On March 24, 2020, the U.S. Department of Labor (DOL) released a Q&A page to resolve some of the most pressing questions regarding emergency Family and Medical Leave Act (FMLA) leave and paid sick leave offered under the Families First Coronavirus Response Act (FFCRA) and its application to employers. Additionally, the DOL released the required poster regarding the Act which an employer must maintain in its workplace.

While the public awaits the DOL’s final regulations interpreting the FFCRA, the DOL’s Q&A provides some guidance as to where DOL enforcement of the FFCRA is heading ahead of the act’s effective date of April 1, 2020.

Signed into law by President Trump on March 18, 2020, the FFCRA requires private employers with fewer than 500 employees and all covered public entities, regardless of size, to grant up to 80 hours of paid sick leave to employees for certain COVID-19 related absences. The law also expands the FMLA to provide up to 12 weeks of FMLA leave (the first 10 days of which may be unpaid) to any private employee who works for an employer with fewer than 500 employees and who must be absent from the workplace to care for a child if the child’s school or place of childcare has been closed or is unavailable because of a COVID-19-related closure. This FMLA leave does not expand the amount of leave that an employee has for FMLA leave during the year, it just gives employees an additional reason to request leave and provides a basis through which FMLA leave can be paid leave. Covered employers who provide leave required under the FCCRA are eligible for refundable tax credits to cover the full cost of paid sick leave and emergency FMLA leave.

The DOL’s Q&A is insightful guidance for employers gearing up to implement the FFCRA’s paid sick leave and emergency FMLA leave provisions in their workplace. Here are some of the ways the Q&A provides additional details about the FFCRA’s enforcement.

Effective April 1, 2020 – December 31, 2020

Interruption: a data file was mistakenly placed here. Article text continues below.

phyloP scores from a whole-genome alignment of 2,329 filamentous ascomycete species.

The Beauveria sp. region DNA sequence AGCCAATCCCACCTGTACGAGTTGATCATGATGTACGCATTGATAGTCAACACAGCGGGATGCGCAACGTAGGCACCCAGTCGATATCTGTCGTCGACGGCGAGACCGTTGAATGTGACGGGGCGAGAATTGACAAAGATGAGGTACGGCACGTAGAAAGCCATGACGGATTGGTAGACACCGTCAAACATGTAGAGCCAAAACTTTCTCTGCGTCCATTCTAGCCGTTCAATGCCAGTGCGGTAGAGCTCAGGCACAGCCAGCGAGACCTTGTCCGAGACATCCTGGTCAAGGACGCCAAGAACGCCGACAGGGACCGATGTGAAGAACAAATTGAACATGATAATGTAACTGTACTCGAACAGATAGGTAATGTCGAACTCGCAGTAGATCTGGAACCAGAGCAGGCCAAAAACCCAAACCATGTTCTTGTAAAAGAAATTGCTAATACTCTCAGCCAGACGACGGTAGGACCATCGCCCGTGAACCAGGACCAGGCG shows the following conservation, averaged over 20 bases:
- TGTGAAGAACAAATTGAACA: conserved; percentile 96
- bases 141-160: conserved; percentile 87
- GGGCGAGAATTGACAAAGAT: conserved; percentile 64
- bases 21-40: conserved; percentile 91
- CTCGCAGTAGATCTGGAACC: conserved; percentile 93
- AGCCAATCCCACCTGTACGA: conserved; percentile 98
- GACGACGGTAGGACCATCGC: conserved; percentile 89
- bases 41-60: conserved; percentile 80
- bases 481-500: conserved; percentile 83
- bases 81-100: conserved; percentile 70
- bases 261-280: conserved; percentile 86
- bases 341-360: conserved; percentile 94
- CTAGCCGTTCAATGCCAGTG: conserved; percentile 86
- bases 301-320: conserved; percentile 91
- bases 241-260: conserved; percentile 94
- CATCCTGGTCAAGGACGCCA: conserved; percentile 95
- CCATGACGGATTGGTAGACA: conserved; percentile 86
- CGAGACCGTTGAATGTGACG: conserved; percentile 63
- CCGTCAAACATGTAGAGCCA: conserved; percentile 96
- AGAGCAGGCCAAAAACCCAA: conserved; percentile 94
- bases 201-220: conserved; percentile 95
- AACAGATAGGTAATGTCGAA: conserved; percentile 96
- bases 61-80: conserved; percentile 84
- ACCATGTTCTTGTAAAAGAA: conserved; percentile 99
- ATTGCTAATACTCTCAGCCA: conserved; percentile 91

The DOL clarifies that the enactment date for the FFCRA is April 1, 2020. Before the DOL guidance was released, most interpreted the effective date as April 2, 2020. This means employers have one less day to prepare for enacting applicable FFCRA obligations in the workplace. Additionally, the act will expire on December 31, 2020.

Notably, the department will observe a temporary period of non-enforcement for the first 30 days after the FFCRA takes effect, so long as the employer has acted reasonably and in good faith to comply with its obligations. Good faith exists when (1) violations are remedied and the employee is made whole as soon as practicable; (2) the violations were not willful; and (3) the department receives a written commitment from the employer to comply with the FFCRA in the future.

No retroactivity and no credit granted for leave before effective date

The DOL guidance provides that the emergency paid sick leave provisions of the FFCRA are an entitlement that begins April 1, 2020. As such, paid sick leave granted before that date cannot be counted against an employee’s allotment of paid sick leave provided under the FFCRA, even if that leave was granted for one of the qualifying circumstances. Additionally, paid sick leave and expanded family medical leave is not retroactive, so an employer is under no obligation to reimburse employees for unpaid time taken before the effective date.

Assessing whether an employer is under the 500-employee threshold

The guidance makes clear that whether the employer has fewer than 500 employees should be measured at the time the employee takes leave. Thus, an employer that is not covered on the effective date because it has more than 500 employees, could later find itself required to grant leave under the Act if it drops below that threshold.

All full-time and part-time employees should be counted for purposes of determining whether or not an employer is covered. Additionally, employees on leave, temporary employees who are jointly employed by another, and day laborers provided by a temporary agency count towards the 500-employee threshold. Independent contractors, on the other hand, should not be counted.

When related business may aggregate employees